On July 21, 2014, Nottage filed a Notice of Appeal which the COA ruling said “wrongly asserted” that he had been convicted of murder. He later filed an amended Notice of Appeal on September 15, 2014 which reflected the proper offence he was convicted for. The grounds, six in total at the time, remained unchanged.
However, on March 18, 2016, almost two years later, Nottage filed another amended Notice of Appeal which added a new ground six, resulting in the old ground becoming ground seven. On April 27, 2016, Nottage’s attorney Murrio Ducille advised the appellate court that an amended notice of appeal had been filed.
On June 28 of that same year, Nottage filed another amended Notice of Appeal, and during the consequent hearing on July 19, Mr Ducille made another application to further amend Nottage’s grounds of appeal. According to the COA ruling, Director of Public Prosecutions (DPP) Garvin Gaskins “foreshadowed” his objection to the application, and the matter was adjourned to July 28, 2016 with an admonition that Mr Ducille file and serve the amended notice by July 22, 2016.
Despite the court’s order it was not until July 28 that another amended Notice of Appeal was filed, which set out an additional fourth ground.
Mr Ducille later sought to again amend his client’s ground of appeal, and was granted leave to do so. The hearing was adjourned and on September 26, 2016, Nottage’s “Re-Re-Re-Re amended” Notice of Appeal was finally before the appellate court for its considerations.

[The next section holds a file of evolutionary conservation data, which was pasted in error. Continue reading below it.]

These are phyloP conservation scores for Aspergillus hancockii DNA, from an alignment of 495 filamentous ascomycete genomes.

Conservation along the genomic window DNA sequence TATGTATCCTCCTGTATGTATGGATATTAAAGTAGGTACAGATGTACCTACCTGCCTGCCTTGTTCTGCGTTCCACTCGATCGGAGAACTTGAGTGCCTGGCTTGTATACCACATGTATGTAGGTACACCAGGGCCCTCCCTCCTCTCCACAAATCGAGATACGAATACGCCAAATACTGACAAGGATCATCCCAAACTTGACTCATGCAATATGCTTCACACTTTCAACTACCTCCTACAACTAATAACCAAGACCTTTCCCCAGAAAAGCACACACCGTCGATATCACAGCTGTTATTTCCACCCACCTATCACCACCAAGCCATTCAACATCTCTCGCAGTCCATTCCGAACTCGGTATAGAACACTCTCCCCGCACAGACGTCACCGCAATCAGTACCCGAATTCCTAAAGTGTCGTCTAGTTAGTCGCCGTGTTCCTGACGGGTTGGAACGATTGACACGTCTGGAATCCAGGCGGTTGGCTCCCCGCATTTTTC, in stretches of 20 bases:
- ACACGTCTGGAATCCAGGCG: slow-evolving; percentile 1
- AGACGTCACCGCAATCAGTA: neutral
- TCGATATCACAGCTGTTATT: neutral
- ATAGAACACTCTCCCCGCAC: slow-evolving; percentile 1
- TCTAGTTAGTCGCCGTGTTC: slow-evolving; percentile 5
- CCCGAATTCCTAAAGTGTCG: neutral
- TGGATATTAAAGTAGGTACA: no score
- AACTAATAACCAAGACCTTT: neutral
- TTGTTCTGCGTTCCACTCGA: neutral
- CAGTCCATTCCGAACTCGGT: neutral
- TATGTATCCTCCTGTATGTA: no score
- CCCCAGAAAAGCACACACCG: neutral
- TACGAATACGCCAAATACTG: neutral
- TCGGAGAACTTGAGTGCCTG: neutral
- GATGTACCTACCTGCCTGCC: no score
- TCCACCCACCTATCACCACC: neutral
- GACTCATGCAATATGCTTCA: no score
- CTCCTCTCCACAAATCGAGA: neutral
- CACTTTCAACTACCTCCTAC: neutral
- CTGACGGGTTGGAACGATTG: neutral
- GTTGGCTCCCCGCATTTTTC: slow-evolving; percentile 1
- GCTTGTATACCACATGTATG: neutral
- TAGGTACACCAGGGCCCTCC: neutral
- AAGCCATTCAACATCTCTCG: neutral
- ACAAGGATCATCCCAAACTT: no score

All of Nottage’s grounds of appeal ultimately failed, and the appellate judges consequently dismissed his appeal.
Nonetheless, on September 17, 2014 the Office of the Attorney General, the respondent in the matter, filed an appeal against what it charged was an “unduly lenient sentence” imposed on Nottage. The COA ruling noted that Mr Gaskins “urged upon the Court in the present appeal” that an appropriate sentence would be “one within the range” of 20 to 25 years.
In conclusion, the appellate judges unanimously concurred that Nottage’s sentence was “unduly lenient”, and simultaneously approved the Crown’s cross-appeal.
“Thus, we are constrained to set aside the judge’s sentence of 10 years and, although cognizant of the need not to deprive the appellant of all hope, impose a sentence of 10 years’ imprisonment,” the ruling said. “The sentence is to run from the date of conviction.”